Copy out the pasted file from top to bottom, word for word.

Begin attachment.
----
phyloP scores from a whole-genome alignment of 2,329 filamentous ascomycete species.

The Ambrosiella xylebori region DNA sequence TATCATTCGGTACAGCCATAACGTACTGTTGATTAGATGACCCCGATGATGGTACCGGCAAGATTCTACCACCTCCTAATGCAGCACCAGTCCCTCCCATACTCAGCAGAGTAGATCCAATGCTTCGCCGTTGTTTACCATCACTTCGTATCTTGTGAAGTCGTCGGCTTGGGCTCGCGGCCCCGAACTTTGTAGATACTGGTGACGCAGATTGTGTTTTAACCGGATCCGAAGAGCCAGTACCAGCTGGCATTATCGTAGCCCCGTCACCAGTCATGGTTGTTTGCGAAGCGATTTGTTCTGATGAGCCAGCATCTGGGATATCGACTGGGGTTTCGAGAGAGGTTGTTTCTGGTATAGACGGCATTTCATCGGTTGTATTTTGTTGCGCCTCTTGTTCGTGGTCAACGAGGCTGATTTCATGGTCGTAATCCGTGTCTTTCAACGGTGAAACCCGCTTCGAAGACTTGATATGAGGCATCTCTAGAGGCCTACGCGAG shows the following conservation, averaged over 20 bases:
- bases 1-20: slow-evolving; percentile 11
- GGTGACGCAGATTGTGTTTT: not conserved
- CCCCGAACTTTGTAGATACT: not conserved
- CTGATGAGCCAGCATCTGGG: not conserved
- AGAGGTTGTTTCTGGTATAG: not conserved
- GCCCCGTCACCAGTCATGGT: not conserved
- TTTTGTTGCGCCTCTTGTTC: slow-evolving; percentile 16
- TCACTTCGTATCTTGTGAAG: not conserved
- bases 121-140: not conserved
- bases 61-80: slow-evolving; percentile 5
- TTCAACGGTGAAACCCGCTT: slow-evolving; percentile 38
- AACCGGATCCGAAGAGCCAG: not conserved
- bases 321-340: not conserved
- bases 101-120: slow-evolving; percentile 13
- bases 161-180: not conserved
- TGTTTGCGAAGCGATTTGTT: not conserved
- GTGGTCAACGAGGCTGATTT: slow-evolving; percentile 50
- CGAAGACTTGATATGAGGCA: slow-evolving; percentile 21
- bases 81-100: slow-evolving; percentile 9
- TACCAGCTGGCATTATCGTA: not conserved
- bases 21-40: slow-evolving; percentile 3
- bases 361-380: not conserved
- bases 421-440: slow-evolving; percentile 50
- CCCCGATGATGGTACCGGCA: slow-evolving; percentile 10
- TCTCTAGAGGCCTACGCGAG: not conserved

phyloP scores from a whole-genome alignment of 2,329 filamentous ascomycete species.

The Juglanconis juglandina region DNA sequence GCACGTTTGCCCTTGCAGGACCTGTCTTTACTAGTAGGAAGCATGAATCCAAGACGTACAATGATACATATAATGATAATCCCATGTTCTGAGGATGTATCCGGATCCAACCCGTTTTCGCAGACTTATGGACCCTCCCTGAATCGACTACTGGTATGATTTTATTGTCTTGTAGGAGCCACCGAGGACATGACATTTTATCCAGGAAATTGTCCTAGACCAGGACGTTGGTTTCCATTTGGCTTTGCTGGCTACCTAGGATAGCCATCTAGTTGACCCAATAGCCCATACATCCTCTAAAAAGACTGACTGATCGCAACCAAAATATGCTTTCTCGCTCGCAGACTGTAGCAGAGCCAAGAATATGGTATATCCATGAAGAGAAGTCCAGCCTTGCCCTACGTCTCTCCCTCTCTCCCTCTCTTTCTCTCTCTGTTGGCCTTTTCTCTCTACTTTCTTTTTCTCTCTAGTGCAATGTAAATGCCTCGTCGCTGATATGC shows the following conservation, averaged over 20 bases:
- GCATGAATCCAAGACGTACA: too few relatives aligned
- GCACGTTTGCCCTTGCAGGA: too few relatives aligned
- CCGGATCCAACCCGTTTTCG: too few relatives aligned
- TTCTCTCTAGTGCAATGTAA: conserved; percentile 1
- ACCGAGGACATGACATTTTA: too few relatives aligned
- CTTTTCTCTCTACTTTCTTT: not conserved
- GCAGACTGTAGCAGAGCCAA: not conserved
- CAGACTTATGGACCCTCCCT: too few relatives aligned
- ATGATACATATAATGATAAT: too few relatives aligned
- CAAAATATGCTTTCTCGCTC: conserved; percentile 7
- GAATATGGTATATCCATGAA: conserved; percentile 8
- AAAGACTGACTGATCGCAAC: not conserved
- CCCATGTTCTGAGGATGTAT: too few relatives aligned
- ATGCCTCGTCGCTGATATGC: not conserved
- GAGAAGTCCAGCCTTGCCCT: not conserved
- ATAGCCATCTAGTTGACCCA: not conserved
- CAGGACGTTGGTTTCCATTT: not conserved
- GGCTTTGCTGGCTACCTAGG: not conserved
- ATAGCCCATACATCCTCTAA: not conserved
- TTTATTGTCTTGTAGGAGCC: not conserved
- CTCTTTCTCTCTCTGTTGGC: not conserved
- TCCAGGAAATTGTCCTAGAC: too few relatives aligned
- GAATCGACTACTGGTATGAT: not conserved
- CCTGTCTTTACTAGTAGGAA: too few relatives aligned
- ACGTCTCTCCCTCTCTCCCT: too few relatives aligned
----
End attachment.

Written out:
phyloP scores from a whole-genome alignment of 2,329 filamentous ascomycete species.

The Ambrosiella xylebori region DNA sequence TATCATTCGGTACAGCCATAACGTACTGTTGATTAGATGACCCCGATGATGGTACCGGCAAGATTCTACCACCTCCTAATGCAGCACCAGTCCCTCCCATACTCAGCAGAGTAGATCCAATGCTTCGCCGTTGTTTACCATCACTTCGTATCTTGTGAAGTCGTCGGCTTGGGCTCGCGGCCCCGAACTTTGTAGATACTGGTGACGCAGATTGTGTTTTAACCGGATCCGAAGAGCCAGTACCAGCTGGCATTATCGTAGCCCCGTCACCAGTCATGGTTGTTTGCGAAGCGATTTGTTCTGATGAGCCAGCATCTGGGATATCGACTGGGGTTTCGAGAGAGGTTGTTTCTGGTATAGACGGCATTTCATCGGTTGTATTTTGTTGCGCCTCTTGTTCGTGGTCAACGAGGCTGATTTCATGGTCGTAATCCGTGTCTTTCAACGGTGAAACCCGCTTCGAAGACTTGATATGAGGCATCTCTAGAGGCCTACGCGAG shows the following conservation, averaged over 20 bases:
- bases 1-20: slow-evolving; percentile 11
- GGTGACGCAGATTGTGTTTT: not conserved
- CCCCGAACTTTGTAGATACT: not conserved
- CTGATGAGCCAGCATCTGGG: not conserved
- AGAGGTTGTTTCTGGTATAG: not conserved
- GCCCCGTCACCAGTCATGGT: not conserved
- TTTTGTTGCGCCTCTTGTTC: slow-evolving; percentile 16
- TCACTTCGTATCTTGTGAAG: not conserved
- bases 121-140: not conserved
- bases 61-80: slow-evolving; percentile 5
- TTCAACGGTGAAACCCGCTT: slow-evolving; percentile 38
- AACCGGATCCGAAGAGCCAG: not conserved
- bases 321-340: not conserved
- bases 101-120: slow-evolving; percentile 13
- bases 161-180: not conserved
- TGTTTGCGAAGCGATTTGTT: not conserved
- GTGGTCAACGAGGCTGATTT: slow-evolving; percentile 50
- CGAAGACTTGATATGAGGCA: slow-evolving; percentile 21
- bases 81-100: slow-evolving; percentile 9
- TACCAGCTGGCATTATCGTA: not conserved
- bases 21-40: slow-evolving; percentile 3
- bases 361-380: not conserved
- bases 421-440: slow-evolving; percentile 50
- CCCCGATGATGGTACCGGCA: slow-evolving; percentile 10
- TCTCTAGAGGCCTACGCGAG: not conserved

phyloP scores from a whole-genome alignment of 2,329 filamentous ascomycete species.

The Juglanconis juglandina region DNA sequence GCACGTTTGCCCTTGCAGGACCTGTCTTTACTAGTAGGAAGCATGAATCCAAGACGTACAATGATACATATAATGATAATCCCATGTTCTGAGGATGTATCCGGATCCAACCCGTTTTCGCAGACTTATGGACCCTCCCTGAATCGACTACTGGTATGATTTTATTGTCTTGTAGGAGCCACCGAGGACATGACATTTTATCCAGGAAATTGTCCTAGACCAGGACGTTGGTTTCCATTTGGCTTTGCTGGCTACCTAGGATAGCCATCTAGTTGACCCAATAGCCCATACATCCTCTAAAAAGACTGACTGATCGCAACCAAAATATGCTTTCTCGCTCGCAGACTGTAGCAGAGCCAAGAATATGGTATATCCATGAAGAGAAGTCCAGCCTTGCCCTACGTCTCTCCCTCTCTCCCTCTCTTTCTCTCTCTGTTGGCCTTTTCTCTCTACTTTCTTTTTCTCTCTAGTGCAATGTAAATGCCTCGTCGCTGATATGC shows the following conservation, averaged over 20 bases:
- GCATGAATCCAAGACGTACA: too few relatives aligned
- GCACGTTTGCCCTTGCAGGA: too few relatives aligned
- CCGGATCCAACCCGTTTTCG: too few relatives aligned
- TTCTCTCTAGTGCAATGTAA: conserved; percentile 1
- ACCGAGGACATGACATTTTA: too few relatives aligned
- CTTTTCTCTCTACTTTCTTT: not conserved
- GCAGACTGTAGCAGAGCCAA: not conserved
- CAGACTTATGGACCCTCCCT: too few relatives aligned
- ATGATACATATAATGATAAT: too few relatives aligned
- CAAAATATGCTTTCTCGCTC: conserved; percentile 7
- GAATATGGTATATCCATGAA: conserved; percentile 8
- AAAGACTGACTGATCGCAAC: not conserved
- CCCATGTTCTGAGGATGTAT: too few relatives aligned
- ATGCCTCGTCGCTGATATGC: not conserved
- GAGAAGTCCAGCCTTGCCCT: not conserved
- ATAGCCATCTAGTTGACCCA: not conserved
- CAGGACGTTGGTTTCCATTT: not conserved
- GGCTTTGCTGGCTACCTAGG: not conserved
- ATAGCCCATACATCCTCTAA: not conserved
- TTTATTGTCTTGTAGGAGCC: not conserved
- CTCTTTCTCTCTCTGTTGGC: not conserved
- TCCAGGAAATTGTCCTAGAC: too few relatives aligned
- GAATCGACTACTGGTATGAT: not conserved
- CCTGTCTTTACTAGTAGGAA: too few relatives aligned
- ACGTCTCTCCCTCTCTCCCT: too few relatives aligned